HomeGlobal NewsJPMorgan: This Was The Biggest Bearish Signal That Everyone Missed
December 23, 2018
JPMorgan: This Was The Biggest Bearish Signal That Everyone Missed
Back in April, when the US Treasury yield curve was accelerating its flattening trajectory (with the 2s10s curve eventually dipping into single digit territory last week) and speculation was starting to emerge about the timing of the next recession as indicated by said flattening, we noted that JPMorgan’s strategist Nikolaos Panigirtzoglou pointed out an “ominous” development: the forward curve for the 1-month US OIS rate, a proxy for the Fed policy rate, has inverted between the two-year and three-year forward points.”
As Panigirtzoglou wrote, such inversions had only happened three times over the past two decades: in 2005, 2000 and 1998, all leading instances of broader (2s10s) yield curve inversion, and precursors to major recessions and/or market crashes.
Summarizing this observations, the JPM strategist said that “such inversion is also generally perceived as a bad omen for risky markets” and said that two potential fundamental explanations stand out:
markets have started pricing in a Fed policy mistake, or
markets have started pricing in end-of-cycle dynamics.
Of course, the stock market – which back then was in rally mode – promptly ignored this “ominous” bearish signal from the rates market as traders bid up stocks to new all time highs five months later, with the S&P hitting its all time high of 2,930.75 on Sept 20.
However, just a few months later, JPMorgan’s April observation turned out to be quite prescient, because in the aftermath of last week’s “not so dovish rate hike” by Jerome Powell (which may or may cost him his job), the two major topics across the financial community is whether the Fed made a “policy mistake”, and how late in the “end-of-cycle” are we, even as the Treasury curve has flattened across various tenors, and the 2s10s appears to be just days away from inversion.
So now that the market euphoria is long gone, and not a day goes by without the Dow seemingly tumbling by triple digits (as Bloomberg calculated, at its lowest point, in the past 6 days the Dow Jones has fallen 463, 679, 513, 77, 643 and 563 points), JPMorgan looks back at what lessons should have been learned by the the inversion at the front end of the US yield curve, and notes that this was arguably the biggest bearish signal for equity and risky markets more broadly, one which was largely ignored by most until it was too late.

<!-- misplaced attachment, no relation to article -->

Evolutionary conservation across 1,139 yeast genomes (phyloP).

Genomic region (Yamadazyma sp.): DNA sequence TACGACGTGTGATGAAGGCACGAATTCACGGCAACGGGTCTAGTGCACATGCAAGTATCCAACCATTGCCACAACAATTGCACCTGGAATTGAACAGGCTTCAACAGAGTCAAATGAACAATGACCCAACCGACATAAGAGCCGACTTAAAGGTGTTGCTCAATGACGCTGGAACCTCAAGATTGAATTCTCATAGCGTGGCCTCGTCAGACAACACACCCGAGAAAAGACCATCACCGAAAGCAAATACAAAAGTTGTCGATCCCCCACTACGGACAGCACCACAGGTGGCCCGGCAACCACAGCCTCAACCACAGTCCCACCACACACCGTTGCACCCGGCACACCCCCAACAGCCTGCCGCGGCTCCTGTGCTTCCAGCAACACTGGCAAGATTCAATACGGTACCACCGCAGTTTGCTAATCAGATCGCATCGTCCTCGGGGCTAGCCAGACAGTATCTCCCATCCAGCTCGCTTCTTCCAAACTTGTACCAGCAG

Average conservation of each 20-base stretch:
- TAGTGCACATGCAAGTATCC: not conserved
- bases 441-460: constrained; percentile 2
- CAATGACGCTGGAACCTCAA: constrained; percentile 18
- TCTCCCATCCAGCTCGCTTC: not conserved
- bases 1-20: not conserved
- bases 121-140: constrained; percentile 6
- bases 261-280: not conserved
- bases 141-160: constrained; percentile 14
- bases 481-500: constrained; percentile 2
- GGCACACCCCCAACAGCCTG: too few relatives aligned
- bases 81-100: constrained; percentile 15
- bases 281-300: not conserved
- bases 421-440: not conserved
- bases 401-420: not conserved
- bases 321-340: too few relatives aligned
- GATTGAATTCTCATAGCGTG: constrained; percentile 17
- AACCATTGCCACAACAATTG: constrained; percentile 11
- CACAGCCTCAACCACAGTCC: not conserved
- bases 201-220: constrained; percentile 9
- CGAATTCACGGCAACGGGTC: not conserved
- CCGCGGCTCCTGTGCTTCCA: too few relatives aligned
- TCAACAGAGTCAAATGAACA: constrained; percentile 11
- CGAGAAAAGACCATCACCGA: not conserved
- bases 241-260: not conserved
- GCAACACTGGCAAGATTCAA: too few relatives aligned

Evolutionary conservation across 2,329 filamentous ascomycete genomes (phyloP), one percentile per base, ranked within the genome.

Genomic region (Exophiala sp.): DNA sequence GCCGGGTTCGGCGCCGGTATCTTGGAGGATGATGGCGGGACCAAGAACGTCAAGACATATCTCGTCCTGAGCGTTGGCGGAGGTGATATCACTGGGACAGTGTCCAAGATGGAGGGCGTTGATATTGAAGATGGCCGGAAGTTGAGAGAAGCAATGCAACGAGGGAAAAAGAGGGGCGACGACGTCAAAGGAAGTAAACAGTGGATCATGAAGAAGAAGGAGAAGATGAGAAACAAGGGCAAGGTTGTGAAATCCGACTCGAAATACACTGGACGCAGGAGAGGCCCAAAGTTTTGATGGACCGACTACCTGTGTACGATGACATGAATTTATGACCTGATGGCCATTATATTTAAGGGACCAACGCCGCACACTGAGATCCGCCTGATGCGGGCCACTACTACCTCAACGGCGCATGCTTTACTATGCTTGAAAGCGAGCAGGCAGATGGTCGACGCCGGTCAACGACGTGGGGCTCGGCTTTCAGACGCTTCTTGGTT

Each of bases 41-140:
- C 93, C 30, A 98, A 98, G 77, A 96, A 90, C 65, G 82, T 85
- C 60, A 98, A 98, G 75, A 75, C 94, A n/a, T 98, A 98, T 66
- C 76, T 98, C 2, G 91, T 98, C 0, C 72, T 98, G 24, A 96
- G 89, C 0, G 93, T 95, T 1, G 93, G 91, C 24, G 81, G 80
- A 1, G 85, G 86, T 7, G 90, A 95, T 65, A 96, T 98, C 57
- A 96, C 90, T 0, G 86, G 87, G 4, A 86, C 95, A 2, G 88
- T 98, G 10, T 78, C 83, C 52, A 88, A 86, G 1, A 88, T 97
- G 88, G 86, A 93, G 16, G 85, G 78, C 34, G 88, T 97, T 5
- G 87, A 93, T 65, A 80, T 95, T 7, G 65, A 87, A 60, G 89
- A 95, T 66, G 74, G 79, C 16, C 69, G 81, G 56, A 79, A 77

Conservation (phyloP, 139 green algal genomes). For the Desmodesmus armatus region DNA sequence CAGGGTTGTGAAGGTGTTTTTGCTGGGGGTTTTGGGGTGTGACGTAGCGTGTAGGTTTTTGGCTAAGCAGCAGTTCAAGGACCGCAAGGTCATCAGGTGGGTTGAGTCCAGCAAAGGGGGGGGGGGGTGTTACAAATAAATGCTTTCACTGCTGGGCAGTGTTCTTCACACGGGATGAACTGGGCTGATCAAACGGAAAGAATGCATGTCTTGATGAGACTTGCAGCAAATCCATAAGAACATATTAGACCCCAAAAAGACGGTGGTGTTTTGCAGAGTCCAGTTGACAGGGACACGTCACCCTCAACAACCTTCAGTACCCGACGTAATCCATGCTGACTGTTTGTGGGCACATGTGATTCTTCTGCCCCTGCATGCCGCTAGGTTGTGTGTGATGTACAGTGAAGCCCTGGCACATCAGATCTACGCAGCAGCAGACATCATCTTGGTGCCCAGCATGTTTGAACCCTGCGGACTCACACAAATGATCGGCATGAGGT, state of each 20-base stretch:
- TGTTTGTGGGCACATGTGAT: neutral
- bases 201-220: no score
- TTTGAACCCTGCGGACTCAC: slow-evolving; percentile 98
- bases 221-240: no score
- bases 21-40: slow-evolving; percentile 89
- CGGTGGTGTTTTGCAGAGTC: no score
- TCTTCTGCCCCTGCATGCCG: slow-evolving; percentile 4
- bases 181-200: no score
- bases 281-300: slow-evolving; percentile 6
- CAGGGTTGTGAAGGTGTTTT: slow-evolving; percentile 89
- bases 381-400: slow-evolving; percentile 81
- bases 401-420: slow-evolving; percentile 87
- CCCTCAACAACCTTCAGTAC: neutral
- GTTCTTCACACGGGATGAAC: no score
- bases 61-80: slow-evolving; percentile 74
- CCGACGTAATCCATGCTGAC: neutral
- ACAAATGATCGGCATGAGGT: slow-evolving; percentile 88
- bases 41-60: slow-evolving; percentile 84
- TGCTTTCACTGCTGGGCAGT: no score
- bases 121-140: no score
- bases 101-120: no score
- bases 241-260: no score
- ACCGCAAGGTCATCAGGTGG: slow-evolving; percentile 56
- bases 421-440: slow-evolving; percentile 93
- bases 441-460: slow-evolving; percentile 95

And while many may have missed this particular bearish sign, since April the inversion has not only been worsening by turning progressively more negative, but as JPM adds, also by shifting forward between the 1- and 2-year forward points since mid-November. And this worsening continued in December with the 2- to 1-year forward spread of the 1m OIS rate declining below -10bp in the first week of December from -1bp to -2bp in mid-November.
Things then went from worse to, well, more worse after this week’s rather hawkish FOMC meeting pushed this 2- to 1-year forward spread to even more negative territory of -20bp, as now almost a full rate cut is now priced in by rate markets after the end of 2019.
As JPM explains, “not only does this mean that this bearish indicator is worsening, but the hurdle to reverse the yield curve inversion is raised post this week’s FOMC meeting.” In other words, an even bigger dovish shift in Fed policy would be needed in the future for the yield curve inversion to go away and for markets to stop transitioning from pricing in a Fed policy mistake to end-of-cycle dynamics.
Said otherwise, until and unless Powell makes it explicitly clear that he is planning on undoing the unexpected hawkish message sent by the recent FOMC, stocks will keep falling.
As for the one leading bearish indicator that all traders missed earlier this year, JPM hopes that they won’t make the same mistake twice and just to make sure, notes that the “lesson learnt from previous cycles is that equity markets are unlikely to see a sustained recovery with the front end of the yield curve being inverted.“
And not just inverted but the most inverted it has been since the global financial crisis…